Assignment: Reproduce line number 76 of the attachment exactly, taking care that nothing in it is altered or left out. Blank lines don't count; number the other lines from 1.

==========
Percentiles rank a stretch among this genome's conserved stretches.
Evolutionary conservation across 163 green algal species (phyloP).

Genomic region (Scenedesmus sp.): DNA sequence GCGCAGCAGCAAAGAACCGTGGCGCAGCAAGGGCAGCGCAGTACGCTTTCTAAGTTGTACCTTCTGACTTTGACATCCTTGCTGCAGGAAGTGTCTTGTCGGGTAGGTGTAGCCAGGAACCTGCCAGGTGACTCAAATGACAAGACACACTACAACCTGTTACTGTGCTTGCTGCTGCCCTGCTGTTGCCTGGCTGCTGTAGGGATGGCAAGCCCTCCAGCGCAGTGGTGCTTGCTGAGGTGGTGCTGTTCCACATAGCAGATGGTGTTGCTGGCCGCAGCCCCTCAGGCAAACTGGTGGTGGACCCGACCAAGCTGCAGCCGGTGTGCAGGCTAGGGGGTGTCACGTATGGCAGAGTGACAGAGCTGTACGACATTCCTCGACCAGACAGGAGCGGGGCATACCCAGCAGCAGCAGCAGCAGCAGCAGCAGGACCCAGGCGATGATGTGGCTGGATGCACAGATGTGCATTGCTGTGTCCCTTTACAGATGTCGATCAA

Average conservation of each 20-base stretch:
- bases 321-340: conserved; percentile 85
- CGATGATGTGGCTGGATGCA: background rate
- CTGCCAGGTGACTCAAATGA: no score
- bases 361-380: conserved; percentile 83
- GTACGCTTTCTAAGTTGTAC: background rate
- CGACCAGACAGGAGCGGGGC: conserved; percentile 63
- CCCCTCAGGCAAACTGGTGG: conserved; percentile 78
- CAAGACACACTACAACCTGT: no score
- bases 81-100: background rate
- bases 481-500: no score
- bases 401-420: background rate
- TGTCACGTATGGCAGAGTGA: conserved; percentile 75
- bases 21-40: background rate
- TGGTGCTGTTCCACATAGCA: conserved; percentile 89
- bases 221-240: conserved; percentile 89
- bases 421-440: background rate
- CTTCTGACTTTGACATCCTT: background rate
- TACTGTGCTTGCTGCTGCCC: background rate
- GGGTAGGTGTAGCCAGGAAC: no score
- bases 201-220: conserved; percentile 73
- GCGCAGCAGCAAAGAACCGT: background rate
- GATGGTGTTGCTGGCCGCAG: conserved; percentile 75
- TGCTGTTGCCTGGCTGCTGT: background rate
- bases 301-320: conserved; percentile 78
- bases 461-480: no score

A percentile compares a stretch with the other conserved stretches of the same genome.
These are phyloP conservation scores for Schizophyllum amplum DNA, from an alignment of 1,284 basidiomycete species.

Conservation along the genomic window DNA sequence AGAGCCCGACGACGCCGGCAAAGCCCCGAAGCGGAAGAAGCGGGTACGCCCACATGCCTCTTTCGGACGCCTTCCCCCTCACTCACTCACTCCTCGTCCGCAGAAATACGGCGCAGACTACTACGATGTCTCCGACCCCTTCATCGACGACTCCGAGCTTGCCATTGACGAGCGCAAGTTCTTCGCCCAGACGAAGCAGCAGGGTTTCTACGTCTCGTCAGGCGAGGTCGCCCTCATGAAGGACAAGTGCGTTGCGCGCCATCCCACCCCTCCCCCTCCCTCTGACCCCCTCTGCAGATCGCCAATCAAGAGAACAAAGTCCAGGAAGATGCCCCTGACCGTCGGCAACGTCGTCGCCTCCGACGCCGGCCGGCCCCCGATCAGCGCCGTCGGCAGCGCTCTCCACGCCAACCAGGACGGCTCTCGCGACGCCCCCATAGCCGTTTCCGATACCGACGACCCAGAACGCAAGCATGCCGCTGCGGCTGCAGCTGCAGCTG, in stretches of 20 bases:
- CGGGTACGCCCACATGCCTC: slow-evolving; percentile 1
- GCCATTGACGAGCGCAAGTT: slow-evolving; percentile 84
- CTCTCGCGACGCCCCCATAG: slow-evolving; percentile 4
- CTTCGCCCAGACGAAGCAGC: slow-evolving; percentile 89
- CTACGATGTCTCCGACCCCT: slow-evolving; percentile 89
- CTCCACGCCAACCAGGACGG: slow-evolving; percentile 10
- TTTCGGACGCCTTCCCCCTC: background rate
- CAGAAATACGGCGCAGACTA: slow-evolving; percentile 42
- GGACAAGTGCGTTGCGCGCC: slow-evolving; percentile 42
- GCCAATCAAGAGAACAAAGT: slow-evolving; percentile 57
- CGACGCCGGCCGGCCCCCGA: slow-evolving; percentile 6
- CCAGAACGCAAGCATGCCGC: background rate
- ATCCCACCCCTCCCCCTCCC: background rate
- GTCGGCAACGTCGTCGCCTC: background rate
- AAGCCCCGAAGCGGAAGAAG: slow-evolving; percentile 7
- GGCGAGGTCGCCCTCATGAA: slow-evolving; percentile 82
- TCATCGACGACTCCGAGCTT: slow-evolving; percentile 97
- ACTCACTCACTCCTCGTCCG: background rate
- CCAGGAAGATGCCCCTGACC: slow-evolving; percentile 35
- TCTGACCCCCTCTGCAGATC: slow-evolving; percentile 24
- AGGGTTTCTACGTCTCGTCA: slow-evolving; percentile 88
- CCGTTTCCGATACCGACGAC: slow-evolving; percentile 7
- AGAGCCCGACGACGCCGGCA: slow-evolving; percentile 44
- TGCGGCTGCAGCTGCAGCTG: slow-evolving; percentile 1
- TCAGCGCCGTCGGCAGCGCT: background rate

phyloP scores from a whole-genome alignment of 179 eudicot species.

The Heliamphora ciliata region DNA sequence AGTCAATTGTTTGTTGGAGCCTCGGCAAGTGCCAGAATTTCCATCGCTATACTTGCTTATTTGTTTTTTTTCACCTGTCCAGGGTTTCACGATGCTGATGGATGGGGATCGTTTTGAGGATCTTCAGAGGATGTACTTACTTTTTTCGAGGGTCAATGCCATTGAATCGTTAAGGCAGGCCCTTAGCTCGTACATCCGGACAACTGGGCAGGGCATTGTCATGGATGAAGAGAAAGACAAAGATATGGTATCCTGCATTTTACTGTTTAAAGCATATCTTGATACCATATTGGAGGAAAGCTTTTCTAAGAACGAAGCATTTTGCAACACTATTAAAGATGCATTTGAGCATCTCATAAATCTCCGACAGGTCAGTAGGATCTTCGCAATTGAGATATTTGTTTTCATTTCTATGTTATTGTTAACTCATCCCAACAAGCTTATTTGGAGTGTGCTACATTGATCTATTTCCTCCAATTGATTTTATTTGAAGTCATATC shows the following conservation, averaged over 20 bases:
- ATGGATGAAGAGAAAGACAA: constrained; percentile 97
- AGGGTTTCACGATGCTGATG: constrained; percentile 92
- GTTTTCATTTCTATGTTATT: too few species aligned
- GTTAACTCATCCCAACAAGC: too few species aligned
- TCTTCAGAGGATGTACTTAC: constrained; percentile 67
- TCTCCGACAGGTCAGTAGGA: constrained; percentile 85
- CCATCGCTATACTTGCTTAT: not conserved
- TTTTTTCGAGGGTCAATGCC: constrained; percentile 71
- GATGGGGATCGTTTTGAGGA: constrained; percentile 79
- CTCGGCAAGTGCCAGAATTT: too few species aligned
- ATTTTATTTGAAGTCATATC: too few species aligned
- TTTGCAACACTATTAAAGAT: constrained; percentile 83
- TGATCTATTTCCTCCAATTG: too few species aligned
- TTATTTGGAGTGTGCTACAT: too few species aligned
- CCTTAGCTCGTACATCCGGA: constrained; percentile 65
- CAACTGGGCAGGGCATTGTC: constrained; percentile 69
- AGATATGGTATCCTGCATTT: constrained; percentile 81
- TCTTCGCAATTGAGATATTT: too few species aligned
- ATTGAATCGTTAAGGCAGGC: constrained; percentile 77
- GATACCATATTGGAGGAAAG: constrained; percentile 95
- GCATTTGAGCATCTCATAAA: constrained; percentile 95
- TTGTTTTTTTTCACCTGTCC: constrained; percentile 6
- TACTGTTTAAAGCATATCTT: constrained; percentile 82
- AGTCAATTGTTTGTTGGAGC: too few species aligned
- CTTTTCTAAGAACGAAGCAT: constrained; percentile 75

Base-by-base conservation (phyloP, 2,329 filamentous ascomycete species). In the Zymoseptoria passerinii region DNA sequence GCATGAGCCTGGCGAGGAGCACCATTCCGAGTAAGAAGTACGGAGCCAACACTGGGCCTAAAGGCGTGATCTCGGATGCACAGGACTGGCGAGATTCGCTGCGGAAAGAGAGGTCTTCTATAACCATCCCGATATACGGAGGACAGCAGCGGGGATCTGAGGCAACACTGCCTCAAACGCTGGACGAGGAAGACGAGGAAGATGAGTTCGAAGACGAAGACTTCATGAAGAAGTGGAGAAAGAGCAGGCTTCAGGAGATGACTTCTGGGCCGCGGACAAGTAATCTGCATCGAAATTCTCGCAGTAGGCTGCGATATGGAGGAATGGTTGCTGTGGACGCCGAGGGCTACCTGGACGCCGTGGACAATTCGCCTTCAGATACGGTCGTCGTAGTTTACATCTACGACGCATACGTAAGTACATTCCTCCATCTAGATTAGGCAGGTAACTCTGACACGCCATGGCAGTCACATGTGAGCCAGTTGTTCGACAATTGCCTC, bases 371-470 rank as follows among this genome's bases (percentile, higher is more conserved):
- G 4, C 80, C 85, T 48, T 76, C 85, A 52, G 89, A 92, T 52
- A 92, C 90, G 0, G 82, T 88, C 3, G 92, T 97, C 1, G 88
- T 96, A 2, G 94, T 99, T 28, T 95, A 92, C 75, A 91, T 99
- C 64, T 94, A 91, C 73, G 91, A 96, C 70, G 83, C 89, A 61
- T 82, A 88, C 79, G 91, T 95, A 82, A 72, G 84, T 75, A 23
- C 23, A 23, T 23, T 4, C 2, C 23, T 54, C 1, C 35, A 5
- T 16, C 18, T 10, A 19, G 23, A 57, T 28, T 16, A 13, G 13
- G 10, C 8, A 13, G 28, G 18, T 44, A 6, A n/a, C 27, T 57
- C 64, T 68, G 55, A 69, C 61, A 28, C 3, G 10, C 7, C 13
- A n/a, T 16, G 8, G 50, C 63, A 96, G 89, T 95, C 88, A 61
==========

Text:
- AGATATGGTATCCTGCATTT: constrained; percentile 81